I slightly overcooked the prime rib. I held it for too long in the oven. Perhaps it was too long. But the meat was not that dry, though. We just like it medium done around here. It was medium well. That seemed to be the only problem. 

Anyway, the big day was actually kind of relaxing. We got up around eight, opened small gifts from our family, had Eggs Benedict with hash browns, and mostly relaxed. Christmas Dinner was simple enough: Prime rib, rolls and steamed vegetables with bearnaise sauce and au jus. Aside from medium well prime rib, the dinner turned out well.  

As for presents, the sweets we got from my brother were nice. It was a good variety in two sets of beautiful boxes. I also got sea-colored earrings from my aunt Joan – they are beautiful.  

After the dinner, I cleaned up dishes and relaxed the rest of the day. It was pretty nice.  

I would like to give a shout out to all autistic people who have had to hide their true selves around family that refuses to understand. A shout out to autistic people who avoid their stubborn family altogether, too. Shout out to autistic people who deal with unnerving questions. Shout out to people dealing with infertility.

Christmas Prep Part 4: Christmas Dinner Shopping

Well, this is mostly a report for what I did yesterday morning: Christmas dinner shopping. This year, we’re having prime rib. We’re also having rice, vegetables and rolls. (Honestly, I’m tempted to try Yorkshire Pudding if we have everything, and the recipe goes right.) I know for a fact that many of us autistics are not called on to make Christmas Dinner, and that’s okay. I’m putting a no pressure vibe into the day; my mother and me, laid-back and easy. Besides, just about everything in the dinner is easy, even cooking the Prime Rib. (Honestly, it is.)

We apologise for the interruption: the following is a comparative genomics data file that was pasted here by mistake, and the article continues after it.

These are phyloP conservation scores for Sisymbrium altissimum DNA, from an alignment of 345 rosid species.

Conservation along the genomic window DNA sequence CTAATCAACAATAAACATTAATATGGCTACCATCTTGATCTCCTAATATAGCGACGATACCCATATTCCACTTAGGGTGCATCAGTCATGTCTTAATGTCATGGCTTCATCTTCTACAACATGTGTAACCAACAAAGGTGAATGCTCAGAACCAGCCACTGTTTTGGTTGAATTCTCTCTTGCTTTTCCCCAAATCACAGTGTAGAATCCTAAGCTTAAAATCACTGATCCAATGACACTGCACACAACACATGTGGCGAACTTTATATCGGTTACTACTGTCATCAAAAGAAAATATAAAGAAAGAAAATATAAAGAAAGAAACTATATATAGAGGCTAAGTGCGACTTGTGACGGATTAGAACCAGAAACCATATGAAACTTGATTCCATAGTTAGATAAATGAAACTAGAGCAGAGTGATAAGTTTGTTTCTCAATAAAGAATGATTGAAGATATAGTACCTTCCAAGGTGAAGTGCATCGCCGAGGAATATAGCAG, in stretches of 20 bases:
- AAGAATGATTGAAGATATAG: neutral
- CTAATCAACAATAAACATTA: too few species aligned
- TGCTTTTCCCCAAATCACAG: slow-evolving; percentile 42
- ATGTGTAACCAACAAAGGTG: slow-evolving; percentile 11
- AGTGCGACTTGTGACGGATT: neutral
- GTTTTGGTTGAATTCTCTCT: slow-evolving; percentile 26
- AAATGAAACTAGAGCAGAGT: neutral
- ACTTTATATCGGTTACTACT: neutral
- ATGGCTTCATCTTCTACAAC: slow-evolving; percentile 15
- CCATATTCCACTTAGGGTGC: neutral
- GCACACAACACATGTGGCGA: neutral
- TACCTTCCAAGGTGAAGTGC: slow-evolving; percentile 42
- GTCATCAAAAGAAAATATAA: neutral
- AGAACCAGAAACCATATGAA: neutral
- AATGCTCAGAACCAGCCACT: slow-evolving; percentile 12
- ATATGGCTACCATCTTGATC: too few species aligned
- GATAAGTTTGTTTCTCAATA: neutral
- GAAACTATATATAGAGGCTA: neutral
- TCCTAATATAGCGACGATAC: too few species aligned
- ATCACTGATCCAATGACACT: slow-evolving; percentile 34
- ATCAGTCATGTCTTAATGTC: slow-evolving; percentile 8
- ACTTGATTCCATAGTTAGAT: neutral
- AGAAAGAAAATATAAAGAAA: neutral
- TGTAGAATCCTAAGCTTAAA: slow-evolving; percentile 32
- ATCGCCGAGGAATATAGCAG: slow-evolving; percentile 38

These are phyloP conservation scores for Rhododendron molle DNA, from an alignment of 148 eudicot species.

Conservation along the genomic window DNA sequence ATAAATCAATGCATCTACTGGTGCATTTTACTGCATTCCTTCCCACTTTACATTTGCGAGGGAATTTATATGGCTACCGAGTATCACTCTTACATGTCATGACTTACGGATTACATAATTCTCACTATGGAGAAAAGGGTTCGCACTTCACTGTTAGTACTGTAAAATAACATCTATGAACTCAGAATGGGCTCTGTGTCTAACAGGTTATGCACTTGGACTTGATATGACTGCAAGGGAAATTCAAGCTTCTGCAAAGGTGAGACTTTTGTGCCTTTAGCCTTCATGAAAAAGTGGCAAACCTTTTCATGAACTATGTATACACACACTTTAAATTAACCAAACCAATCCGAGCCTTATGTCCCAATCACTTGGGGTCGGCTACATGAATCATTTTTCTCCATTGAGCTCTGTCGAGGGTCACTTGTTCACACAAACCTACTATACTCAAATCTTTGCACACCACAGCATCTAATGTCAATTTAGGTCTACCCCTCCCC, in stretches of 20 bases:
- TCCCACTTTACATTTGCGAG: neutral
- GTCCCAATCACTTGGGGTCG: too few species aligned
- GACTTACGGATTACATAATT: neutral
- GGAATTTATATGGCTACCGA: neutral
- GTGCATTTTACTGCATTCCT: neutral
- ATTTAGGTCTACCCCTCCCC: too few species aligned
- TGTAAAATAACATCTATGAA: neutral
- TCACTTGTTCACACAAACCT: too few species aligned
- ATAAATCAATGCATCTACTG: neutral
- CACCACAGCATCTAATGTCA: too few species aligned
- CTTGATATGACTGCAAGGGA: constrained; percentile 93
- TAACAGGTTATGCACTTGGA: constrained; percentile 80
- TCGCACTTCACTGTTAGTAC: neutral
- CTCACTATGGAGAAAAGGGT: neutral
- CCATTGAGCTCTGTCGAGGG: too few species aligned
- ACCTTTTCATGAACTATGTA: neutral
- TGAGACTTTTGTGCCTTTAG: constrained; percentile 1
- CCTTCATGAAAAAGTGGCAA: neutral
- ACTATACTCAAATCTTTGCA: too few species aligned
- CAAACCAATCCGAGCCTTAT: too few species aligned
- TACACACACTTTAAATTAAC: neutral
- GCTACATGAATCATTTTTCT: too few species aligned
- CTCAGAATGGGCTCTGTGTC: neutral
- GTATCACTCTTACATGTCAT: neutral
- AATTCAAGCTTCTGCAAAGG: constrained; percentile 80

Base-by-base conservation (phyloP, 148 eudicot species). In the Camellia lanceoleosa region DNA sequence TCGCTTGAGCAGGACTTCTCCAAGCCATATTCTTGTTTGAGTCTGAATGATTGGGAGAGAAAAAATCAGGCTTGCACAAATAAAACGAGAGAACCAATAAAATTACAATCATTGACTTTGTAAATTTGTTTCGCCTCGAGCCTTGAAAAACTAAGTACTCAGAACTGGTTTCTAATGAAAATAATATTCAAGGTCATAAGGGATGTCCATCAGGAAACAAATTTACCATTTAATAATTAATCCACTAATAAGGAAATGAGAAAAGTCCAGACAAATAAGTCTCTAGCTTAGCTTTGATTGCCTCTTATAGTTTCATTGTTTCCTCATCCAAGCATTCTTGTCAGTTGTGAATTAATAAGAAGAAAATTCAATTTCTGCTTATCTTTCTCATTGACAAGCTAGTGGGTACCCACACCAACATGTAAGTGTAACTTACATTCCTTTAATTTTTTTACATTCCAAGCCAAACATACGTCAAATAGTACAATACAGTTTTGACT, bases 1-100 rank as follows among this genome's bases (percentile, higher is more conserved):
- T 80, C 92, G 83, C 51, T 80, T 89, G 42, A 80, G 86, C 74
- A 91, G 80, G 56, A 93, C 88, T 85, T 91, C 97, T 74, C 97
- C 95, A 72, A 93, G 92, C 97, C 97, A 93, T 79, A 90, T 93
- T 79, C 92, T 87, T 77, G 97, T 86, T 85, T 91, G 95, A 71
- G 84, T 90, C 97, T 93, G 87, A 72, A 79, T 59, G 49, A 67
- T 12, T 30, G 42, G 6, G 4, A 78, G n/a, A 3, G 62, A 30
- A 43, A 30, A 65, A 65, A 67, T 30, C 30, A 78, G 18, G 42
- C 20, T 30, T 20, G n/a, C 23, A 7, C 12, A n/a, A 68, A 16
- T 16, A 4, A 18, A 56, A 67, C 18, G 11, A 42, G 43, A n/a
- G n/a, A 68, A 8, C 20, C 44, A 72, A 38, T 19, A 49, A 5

Maybe that’s not the whole story. I was very nervous about cooking the Prime Rib, especially since I have failed by making it too rare before.
I looked up the recipes long before I even got the rib, looked them up just after I got the roast, and I was looking them up a few minutes before writing. I get very nervous, but I soon realize it’s much easier than my mind is making it. I guess I get anxiety, and need to calm down. 

But back to the big shopping trip. Of course, we got some other things too. We do need to eat between Christmas and New Year’s Day. (We had most of that dinner already bought, too.) Besides, once Christmas Dinner is done, we’ll be alright. There really is little to it.  

I’m not trying to be arrogant. The dinners we make are very simple, including for Christmas. I’ve looked at the cooking instructions for the most complicated things, and they’re entirely doable.

I guess the point of this is, make it as easy as possible. If you’re up to the challenge of making a Charles Dickens style Christmas, by all means, go for it. I think most of us, however, are not up to the task, autistic or neurotypical.

Christmas Prep Part 3: Take Care of Yourself

Some people say I preach to the choir. I say even the choir needs some guidance every once in a while. But truthfully, I am often preaching to myself. The issue at hand? The hectic schedules of Christmas many of us come across. Think about it. In Christian tradition, December is one of the busiest months of the year, if not the very busiest.  

You have parties, caroling, lights, sounds from nowhere, smells, cooking, church services, church potlucks, card send outs, family get-togethers…think about it. It is quite easy to get swept up in the hubbub – and forget to take care of yourself. The meds are a small thing, yet they help keep you stable and able to somewhat enjoy the season. Anyway, self-care is even more essential than ever in this time. I hate to bring it up, but there’s a reason airplane people tell you to put on your own oxygen mask before helping anyone else. How can you help someone if you can’t breathe? Take care of yourself. If you need a break, take a break.  

If you don’t celebrate Christmas in this hectic manner, feel free to apply this advice to the month(s) you are busiest. It’s all good advice, applicable to busy times.